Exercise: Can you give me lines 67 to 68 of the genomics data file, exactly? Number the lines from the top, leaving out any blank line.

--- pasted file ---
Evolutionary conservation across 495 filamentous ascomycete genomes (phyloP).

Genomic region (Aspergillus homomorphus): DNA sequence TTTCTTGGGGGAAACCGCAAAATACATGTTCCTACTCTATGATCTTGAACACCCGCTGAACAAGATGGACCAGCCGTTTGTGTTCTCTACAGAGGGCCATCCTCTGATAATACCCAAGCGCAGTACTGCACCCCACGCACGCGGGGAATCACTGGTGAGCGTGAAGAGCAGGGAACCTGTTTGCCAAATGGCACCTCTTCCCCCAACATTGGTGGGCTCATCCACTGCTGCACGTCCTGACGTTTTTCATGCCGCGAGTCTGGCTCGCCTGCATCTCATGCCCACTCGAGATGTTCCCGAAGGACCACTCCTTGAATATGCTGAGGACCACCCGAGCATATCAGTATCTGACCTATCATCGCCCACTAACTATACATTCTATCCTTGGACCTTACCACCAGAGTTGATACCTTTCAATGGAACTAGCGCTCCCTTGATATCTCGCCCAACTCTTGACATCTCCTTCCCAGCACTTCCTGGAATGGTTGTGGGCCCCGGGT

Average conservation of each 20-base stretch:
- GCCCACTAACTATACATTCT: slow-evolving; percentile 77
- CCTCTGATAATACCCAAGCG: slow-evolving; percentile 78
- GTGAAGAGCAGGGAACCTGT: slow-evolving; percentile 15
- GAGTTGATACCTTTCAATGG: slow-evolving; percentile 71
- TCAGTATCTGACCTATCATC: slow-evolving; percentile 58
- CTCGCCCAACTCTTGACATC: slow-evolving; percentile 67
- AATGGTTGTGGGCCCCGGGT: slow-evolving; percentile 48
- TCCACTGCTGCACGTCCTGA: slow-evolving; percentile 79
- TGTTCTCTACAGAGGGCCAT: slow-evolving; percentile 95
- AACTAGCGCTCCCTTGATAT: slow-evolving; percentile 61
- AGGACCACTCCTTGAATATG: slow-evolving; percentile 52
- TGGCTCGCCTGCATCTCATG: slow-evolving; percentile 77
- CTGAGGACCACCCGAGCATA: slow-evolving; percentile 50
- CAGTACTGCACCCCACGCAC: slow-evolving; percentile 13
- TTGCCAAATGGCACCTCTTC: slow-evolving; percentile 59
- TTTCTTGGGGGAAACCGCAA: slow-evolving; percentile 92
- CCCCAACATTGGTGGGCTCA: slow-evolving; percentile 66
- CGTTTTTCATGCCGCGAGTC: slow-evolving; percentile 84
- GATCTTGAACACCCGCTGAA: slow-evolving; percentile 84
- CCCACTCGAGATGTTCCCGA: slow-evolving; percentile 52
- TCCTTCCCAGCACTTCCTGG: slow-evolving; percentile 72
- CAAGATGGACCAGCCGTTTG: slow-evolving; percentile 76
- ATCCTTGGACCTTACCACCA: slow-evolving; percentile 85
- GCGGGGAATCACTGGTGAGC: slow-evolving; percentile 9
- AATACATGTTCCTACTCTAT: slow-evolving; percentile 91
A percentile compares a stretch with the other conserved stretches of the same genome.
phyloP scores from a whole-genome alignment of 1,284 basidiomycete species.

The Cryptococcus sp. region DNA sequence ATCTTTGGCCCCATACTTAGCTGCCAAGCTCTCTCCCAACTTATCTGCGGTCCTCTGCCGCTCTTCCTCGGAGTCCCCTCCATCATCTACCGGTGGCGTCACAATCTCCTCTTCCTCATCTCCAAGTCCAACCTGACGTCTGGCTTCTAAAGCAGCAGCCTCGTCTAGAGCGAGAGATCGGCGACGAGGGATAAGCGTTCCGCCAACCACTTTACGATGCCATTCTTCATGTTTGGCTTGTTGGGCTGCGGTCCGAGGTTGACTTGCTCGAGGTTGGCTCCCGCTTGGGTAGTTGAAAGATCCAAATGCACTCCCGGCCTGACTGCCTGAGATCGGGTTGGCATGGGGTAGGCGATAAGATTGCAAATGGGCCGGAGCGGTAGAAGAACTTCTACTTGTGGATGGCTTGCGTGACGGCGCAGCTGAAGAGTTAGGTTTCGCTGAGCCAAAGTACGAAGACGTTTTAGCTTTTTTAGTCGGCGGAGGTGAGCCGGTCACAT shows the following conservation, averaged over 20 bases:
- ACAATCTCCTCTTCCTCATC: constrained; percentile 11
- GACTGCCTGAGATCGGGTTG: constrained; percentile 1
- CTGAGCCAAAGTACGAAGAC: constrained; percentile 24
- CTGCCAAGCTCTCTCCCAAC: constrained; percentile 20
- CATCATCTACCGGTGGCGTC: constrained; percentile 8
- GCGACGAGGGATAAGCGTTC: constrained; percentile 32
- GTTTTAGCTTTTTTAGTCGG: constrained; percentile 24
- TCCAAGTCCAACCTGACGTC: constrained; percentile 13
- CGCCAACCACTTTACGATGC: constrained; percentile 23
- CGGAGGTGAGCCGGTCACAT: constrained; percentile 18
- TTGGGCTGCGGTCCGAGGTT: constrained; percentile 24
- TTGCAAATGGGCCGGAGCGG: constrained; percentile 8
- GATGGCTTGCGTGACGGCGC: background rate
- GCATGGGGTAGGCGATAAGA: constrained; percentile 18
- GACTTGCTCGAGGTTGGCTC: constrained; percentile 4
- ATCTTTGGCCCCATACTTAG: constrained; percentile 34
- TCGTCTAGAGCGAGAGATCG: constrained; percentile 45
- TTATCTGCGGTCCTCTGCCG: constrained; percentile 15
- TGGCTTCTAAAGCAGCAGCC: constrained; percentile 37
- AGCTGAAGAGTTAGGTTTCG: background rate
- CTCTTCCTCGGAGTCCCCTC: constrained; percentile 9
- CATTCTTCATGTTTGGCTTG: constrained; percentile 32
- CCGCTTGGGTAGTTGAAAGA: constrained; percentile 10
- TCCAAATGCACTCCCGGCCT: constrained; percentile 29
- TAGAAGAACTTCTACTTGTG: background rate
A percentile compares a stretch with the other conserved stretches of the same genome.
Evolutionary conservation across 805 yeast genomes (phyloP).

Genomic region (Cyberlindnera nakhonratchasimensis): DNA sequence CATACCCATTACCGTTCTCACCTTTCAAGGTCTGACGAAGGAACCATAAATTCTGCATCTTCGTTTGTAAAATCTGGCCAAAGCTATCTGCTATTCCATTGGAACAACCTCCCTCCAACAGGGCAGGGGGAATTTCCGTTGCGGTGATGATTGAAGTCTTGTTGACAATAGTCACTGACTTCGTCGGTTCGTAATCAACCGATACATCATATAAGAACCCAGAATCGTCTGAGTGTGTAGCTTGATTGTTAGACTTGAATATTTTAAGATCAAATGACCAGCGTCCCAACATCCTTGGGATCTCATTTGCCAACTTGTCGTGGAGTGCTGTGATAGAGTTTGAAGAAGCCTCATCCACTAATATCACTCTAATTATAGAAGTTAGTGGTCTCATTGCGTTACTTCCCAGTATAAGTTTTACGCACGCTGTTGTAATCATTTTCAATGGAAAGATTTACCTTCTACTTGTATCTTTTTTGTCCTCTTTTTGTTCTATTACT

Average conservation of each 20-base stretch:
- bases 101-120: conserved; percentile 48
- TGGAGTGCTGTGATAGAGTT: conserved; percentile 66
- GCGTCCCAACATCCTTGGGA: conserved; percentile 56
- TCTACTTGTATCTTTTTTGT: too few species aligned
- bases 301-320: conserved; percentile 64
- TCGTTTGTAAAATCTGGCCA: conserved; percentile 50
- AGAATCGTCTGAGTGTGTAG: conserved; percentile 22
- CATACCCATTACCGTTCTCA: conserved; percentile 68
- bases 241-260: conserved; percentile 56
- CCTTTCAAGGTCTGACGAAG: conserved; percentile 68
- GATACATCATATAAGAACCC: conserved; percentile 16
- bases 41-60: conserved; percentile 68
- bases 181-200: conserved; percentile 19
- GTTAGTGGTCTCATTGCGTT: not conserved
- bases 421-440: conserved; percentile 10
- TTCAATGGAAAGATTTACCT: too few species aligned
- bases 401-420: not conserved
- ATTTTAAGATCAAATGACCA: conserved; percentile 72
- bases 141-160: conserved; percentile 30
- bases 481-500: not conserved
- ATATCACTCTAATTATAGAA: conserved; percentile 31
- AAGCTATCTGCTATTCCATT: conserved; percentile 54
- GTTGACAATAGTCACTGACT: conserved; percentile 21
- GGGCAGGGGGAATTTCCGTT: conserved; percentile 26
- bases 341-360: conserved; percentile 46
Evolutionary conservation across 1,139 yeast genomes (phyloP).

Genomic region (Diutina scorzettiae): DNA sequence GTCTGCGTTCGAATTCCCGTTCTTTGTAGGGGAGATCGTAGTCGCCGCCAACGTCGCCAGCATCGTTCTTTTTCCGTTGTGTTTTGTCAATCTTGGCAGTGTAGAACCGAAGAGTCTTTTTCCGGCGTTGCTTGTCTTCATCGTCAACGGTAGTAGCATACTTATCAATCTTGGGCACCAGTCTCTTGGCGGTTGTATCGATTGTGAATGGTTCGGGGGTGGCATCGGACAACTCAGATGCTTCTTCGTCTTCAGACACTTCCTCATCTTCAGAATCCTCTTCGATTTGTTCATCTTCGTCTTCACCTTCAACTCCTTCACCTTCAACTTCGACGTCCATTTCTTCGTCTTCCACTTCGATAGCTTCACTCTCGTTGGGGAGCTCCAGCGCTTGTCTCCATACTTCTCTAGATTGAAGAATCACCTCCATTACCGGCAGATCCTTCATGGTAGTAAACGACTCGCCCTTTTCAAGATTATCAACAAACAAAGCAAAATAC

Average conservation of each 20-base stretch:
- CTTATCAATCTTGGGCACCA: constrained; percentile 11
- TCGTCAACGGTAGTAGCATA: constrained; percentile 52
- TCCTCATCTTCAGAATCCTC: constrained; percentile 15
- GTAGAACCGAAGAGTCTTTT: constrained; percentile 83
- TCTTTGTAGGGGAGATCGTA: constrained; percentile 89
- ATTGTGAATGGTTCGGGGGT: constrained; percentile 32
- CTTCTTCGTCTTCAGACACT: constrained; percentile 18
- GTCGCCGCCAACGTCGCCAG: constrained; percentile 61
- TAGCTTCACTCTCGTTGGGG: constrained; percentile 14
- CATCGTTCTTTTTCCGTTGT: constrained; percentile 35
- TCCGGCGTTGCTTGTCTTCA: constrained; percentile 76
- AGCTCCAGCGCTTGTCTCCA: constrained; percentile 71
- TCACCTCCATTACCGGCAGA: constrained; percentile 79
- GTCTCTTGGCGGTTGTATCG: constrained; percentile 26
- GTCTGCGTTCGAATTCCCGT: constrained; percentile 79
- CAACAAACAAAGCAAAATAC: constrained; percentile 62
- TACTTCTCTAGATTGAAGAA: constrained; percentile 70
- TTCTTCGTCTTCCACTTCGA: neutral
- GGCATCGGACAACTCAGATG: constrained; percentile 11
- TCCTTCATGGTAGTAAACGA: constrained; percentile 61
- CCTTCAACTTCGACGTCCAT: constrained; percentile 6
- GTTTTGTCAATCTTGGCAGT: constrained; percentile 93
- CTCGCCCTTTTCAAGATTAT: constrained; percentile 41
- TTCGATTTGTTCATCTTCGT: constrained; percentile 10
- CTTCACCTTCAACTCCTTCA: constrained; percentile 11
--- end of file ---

- AGAATCGTCTGAGTGTGTAG: conserved; percentile 22
- CATACCCATTACCGTTCTCA: conserved; percentile 68